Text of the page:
The tonometer unit 4 may be fixed to the slit lamp apparatus in any suitable manner. For purposes of example, FIG. 1 illustrates the tonometer unit 4 received on a table 50 carried by the lamp arm 19, and secured to a clamping ring 54 on the microscope eyepiece arm 12 by a bracket 56.
In the arrangement illustrated in FIGS. 1-3, the manual control member 34 is in the form of a rotatable knob which is easily rotatable in either direction by the user's index finger while the user still grips the control lever 16; both the tonometer prism 22 and the position of the microscope eyepiece 14 can thus be conveniently adjusted with one hand while the examiner continues to view the subject's eye. Other arrangements may be used for both the manual control member 34, as well as the coupling 36 from it to the tonometer unit 4.
FIGS. 6 and 7 illustrate an accessory, generally designated 60, also including a remote control unit 62 having a manual control member 64, and a flexible-cable type coupling 66 between the remote control unit and the tonometer unit. The tonometer unit in FIG. 6 is of the same construction as tonometer unit 4 in FIGS. 1-4, and therefore its parts are identified by the same reference numbers to facilitate understanding. In the arrangement illustrated in FIGS. 6 and 7, however, the manual control member 64 is in the form of a rocker switch which controls an electrical motor M (FIG. 7) within the remote control unit 62, so that depressing one end of the rocker switch causes the motor M to rotate in one direction, and depressing the opposite end causes it to rotate in the opposite direction. The remote control unit 62 in the accessory of FIGS. 6 and 7 also includes a pair of externally ribbed or knurled shaft ends 68a, 68b, one of which is to be coupled by the same mechanical coupling illustrated in FIG. 5 to the corresponding externally ribbed or knurled shaft end 45 or 26 in the tonometer unit 4.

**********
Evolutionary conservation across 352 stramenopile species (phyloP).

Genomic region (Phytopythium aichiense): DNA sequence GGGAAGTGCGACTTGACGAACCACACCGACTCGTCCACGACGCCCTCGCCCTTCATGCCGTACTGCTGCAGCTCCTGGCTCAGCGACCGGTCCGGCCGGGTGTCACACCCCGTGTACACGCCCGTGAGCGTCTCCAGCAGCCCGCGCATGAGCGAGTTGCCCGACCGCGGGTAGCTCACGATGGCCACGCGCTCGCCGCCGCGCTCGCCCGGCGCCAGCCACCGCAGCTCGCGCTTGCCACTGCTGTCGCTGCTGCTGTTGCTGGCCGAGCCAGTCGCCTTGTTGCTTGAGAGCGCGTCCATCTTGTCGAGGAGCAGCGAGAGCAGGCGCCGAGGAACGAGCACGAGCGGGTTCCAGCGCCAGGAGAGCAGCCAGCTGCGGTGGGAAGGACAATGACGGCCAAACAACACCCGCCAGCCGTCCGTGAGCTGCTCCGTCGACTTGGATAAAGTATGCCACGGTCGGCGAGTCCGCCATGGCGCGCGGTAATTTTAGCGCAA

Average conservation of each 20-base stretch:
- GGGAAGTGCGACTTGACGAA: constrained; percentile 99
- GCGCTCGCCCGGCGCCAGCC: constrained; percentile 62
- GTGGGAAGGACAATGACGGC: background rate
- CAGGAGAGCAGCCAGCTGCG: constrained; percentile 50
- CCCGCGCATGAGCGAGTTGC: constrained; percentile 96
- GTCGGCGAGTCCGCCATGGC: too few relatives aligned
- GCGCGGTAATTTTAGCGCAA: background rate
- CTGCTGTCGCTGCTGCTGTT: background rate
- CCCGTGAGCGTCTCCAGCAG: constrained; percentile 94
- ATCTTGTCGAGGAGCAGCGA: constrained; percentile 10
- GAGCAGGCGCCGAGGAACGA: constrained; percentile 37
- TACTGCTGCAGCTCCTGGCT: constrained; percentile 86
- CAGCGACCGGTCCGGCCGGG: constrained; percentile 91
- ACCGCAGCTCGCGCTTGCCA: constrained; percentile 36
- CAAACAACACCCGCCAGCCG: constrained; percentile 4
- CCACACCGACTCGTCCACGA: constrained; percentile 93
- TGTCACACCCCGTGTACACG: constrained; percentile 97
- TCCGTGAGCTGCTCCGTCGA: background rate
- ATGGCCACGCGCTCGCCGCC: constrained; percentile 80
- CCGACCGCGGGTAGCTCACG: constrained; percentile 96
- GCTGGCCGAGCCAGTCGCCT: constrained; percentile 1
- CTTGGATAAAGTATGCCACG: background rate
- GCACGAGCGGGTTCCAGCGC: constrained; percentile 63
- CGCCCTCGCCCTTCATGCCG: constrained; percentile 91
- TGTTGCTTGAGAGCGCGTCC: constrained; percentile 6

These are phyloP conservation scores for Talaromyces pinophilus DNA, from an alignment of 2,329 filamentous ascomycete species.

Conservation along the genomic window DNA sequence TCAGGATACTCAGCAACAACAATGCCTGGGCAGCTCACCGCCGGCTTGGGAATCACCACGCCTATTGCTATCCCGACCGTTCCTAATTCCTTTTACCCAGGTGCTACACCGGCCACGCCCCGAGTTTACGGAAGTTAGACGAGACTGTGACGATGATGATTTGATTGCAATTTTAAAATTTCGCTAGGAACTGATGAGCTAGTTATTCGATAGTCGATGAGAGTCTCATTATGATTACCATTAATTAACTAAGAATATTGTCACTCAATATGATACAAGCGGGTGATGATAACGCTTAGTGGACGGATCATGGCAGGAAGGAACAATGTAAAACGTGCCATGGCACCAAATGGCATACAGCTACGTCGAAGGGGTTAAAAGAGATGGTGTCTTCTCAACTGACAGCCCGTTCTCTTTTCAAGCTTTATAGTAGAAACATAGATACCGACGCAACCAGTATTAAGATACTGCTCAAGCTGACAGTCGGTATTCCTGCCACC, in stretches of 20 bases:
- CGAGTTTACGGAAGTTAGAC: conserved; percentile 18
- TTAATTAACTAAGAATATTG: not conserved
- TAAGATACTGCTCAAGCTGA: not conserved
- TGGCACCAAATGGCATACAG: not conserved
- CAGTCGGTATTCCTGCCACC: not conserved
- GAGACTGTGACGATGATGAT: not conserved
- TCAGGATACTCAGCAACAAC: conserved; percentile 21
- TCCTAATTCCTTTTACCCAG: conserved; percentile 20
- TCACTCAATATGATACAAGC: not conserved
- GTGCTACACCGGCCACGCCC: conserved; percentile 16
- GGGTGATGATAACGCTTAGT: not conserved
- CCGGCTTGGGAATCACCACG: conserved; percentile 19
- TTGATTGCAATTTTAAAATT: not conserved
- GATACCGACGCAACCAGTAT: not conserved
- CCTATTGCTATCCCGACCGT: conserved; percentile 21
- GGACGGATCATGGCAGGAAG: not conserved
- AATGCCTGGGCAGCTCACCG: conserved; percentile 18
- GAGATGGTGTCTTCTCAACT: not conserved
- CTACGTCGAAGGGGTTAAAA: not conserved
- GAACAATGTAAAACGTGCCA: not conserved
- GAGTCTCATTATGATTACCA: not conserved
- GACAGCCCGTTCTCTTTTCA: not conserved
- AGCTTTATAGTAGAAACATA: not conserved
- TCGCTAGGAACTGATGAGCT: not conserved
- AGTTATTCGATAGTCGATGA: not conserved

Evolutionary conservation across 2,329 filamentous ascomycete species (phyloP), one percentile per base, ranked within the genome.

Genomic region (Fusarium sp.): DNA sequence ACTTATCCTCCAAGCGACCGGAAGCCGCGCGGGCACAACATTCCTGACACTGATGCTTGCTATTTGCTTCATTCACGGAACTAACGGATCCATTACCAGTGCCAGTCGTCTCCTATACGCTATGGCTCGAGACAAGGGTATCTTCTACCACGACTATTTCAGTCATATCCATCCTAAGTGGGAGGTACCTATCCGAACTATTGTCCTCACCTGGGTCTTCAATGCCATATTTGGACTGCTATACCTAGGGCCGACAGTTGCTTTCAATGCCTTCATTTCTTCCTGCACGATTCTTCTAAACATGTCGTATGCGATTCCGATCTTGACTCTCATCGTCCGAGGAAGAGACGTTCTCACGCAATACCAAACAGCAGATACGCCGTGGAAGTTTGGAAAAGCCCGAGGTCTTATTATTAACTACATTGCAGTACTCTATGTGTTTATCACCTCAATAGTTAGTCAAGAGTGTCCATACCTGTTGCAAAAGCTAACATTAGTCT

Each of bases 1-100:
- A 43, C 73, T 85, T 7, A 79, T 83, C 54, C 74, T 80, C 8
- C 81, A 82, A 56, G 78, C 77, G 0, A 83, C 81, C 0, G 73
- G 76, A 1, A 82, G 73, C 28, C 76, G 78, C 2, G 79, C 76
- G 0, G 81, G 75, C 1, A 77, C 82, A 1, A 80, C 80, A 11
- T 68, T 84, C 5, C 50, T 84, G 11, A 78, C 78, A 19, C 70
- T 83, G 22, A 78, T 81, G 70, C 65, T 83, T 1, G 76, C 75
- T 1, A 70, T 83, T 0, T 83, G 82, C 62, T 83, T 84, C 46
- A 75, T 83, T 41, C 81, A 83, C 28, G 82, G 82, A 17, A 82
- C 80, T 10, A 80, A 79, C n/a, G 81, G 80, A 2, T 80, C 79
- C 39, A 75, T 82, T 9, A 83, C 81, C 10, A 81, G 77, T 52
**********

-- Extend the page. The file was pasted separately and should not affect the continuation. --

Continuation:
It will thus be seen that the arrangement illustrated in FIGS. 6 and 7 provides the same advantages as described above with respect to FIGS. 1-5, and operates in the same manner except that, instead of manually rotating the shaft end (68a or 68b) of the remote control unit 62 by a rotatable knob, it is rotated by the electrical motor M within the remote control unit 62 under the control of the rocker switch 64.